But the end of the story is an incredible story, Bill. At the end of it, not only did the political not matter to him, but the activist Catholic didn’t matter to him either. He became an extraordinary mystic who saw the world in a plane that very few people could reach. He wrote a book Mustard Seeds. Good luck trying to keep up to read that book. It is so deep. His thinking became so deep, and his idea of enjoyment was to go at six o’clock in the morning to downtown into deepest, darkest Washington D.C. and serve breakfast to the poor. And that’s what he would do. And that was his enjoyment. Or to go to Lorton Prison and talk to inmates. That’s what his life became about. All the trappings, all the luxuries were all set aside, he didn’t care about any of it anymore. He died a Third Order Carmelite monk.

Bill Walton (34:32):

I’ve always admired your sense of mission. And it seems like you didn’t fall far from that metaphorical tree. I mean, that’s incredible. What do you personally take from his sense of passion, devotion, spirituality? How does that guide you today?

Brent Bozell (34:52):

Courage, courage. He was unafraid. But it was more than being unafraid. He felt, not just the moral certitude, but the moral obligation to say the things he did and to do the things he did. And if he left me with something, it was that. It sounds braggadocious. I don’t mean that, but …

Bill Walton (35:19):

No, no, I brought it up. I’ve observed in you, you’ve got that.

Brent Bozell (35:23):

… but you have to do that. You have to do that. And because in politics, sometimes you have to compromise. You know me, I hate compromising. I’m not very good at … You ought to see a tweet I put out this morning, you’ll see how I’m not very good at it. But that’s what he taught me.

Brent Bozell (35:45):

Also, it was pure love for anyone who knew him. Bill, if you talk to … and there’s still people around today who knew him, I’ll all tell you the same thing. If there were 50 people in the room in a cocktail party and you walked in and he made eye contact with you, the other 49 didn’t matter. He went right to you and he would talk right to you and get right inside your soul. And it would all be white noise all around you because you were talking to him. He could do that with anybody. And he meant it. He meant it. It didn’t matter. If he went to talk to you, the first thing he’d ask is, “How are you?” And he want to know all about your life and you would open up to him and you would tell him everything. It was extraordinary. It was extraordinary what he could do.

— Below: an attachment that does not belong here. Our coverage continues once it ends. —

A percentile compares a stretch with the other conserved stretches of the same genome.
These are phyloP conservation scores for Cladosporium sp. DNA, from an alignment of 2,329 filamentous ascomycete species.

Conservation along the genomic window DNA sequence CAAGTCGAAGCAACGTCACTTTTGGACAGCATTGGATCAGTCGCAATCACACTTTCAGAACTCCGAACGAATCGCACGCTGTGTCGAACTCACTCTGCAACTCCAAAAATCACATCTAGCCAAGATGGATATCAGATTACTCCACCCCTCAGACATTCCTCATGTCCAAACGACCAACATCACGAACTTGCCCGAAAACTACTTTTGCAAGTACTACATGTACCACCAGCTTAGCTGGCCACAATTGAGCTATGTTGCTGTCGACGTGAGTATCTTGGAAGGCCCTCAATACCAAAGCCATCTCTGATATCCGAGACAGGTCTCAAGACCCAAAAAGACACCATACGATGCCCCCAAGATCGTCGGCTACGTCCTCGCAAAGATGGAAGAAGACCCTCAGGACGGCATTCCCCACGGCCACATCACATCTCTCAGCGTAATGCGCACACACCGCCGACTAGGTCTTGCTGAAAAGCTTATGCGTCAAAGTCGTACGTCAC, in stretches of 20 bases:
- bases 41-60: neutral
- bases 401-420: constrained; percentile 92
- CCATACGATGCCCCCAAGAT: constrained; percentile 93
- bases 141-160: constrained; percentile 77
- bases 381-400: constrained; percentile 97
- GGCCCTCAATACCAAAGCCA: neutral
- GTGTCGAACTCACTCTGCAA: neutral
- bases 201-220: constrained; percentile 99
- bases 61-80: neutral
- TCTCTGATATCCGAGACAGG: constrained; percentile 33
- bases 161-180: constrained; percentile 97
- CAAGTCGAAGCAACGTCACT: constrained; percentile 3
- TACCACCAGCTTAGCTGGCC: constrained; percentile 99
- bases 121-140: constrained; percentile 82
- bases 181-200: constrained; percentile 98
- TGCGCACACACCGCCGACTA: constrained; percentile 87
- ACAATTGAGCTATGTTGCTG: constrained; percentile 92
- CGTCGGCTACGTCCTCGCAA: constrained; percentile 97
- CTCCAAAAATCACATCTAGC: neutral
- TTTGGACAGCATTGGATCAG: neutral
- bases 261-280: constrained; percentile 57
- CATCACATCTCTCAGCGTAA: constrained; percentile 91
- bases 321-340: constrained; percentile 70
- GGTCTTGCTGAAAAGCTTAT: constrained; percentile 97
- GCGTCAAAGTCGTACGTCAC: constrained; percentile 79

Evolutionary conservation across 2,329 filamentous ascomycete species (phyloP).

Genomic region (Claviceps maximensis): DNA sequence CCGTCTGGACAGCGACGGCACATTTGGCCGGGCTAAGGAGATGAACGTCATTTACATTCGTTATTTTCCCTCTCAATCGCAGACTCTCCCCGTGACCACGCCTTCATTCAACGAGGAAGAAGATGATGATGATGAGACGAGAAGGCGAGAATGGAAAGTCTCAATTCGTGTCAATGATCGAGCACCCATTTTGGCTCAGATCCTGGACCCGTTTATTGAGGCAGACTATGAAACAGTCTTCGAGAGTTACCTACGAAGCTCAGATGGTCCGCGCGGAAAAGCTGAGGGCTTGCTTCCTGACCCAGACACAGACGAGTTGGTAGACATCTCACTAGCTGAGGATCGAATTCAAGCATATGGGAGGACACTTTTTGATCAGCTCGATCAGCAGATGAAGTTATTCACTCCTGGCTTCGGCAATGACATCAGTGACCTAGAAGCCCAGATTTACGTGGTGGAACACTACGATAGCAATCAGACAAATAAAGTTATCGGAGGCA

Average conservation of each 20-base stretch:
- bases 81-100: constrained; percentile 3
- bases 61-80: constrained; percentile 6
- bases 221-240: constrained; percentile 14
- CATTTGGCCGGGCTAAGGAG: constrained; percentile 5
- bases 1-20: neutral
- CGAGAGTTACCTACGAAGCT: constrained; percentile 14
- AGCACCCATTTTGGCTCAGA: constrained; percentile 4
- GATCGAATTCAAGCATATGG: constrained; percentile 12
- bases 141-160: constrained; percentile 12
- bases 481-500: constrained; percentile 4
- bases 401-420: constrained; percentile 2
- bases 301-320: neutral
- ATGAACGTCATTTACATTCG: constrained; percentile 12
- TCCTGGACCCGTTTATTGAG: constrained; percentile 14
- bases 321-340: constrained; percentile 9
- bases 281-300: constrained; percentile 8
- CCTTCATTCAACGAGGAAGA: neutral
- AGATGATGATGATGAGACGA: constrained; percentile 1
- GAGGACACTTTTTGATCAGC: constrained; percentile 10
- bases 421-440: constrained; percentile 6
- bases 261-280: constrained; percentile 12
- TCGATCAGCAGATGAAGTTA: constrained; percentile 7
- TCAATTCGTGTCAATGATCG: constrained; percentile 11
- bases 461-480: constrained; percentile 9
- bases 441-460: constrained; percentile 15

Bill Walton (36:32):

We talked about fusionism. What do you see as the state of fusionism today? I know you’re working on a project to define our so-called conservative movement in different terms. Not principles, but terms.

Brent Bozell (36:48):

Yeah. Well, I believe that it is time for conservatives to think about the word “conservative”. I don’t think it sells anymore. As a matter of fact, I know it doesn’t sell. And that’s not a bad thing. The Left went through the process in the late 1980s with the word “liberalism.” On the Right, We had made it so toxic that they knew they had to change it and they became progressive. And today the progressives, and it was a very, very smart move on their part.

Brent Bozell (37:23):

Okay. If you look at the word “conservative” today and compare it to how it was in 1984, you’ll see a remarkable sea chain. In 1984, a plurality of Americans saw themselves as conservative. It was something like 60%, 30% moderate, 10% liberal, something like that. Today, where young people are concerned, where the next generation is concerned, only 20% call themselves conservative. 80% of young people do not want to be seen as conservatives. And yet, when you look at it as a value proposition, they agree with us on issue after issue after issue.

Brent Bozell (38:06):

So the word “conservative” is getting in the way. So since the election in 2020, I’ve been meeting with different groups of conservative leaders, you’ve been part of this, to explore, what do we need to do with the conservative movement? We’ve taken massive national surveys, we’ve done focus group testing, and we are announcing next month, formally announcing, three new national organizations that are going to be launched. The word should not be “conservative”, not at this point. We are at an existential point in America’s history. So this should be all about America, because it is all about America.

Brent Bozell (38:47):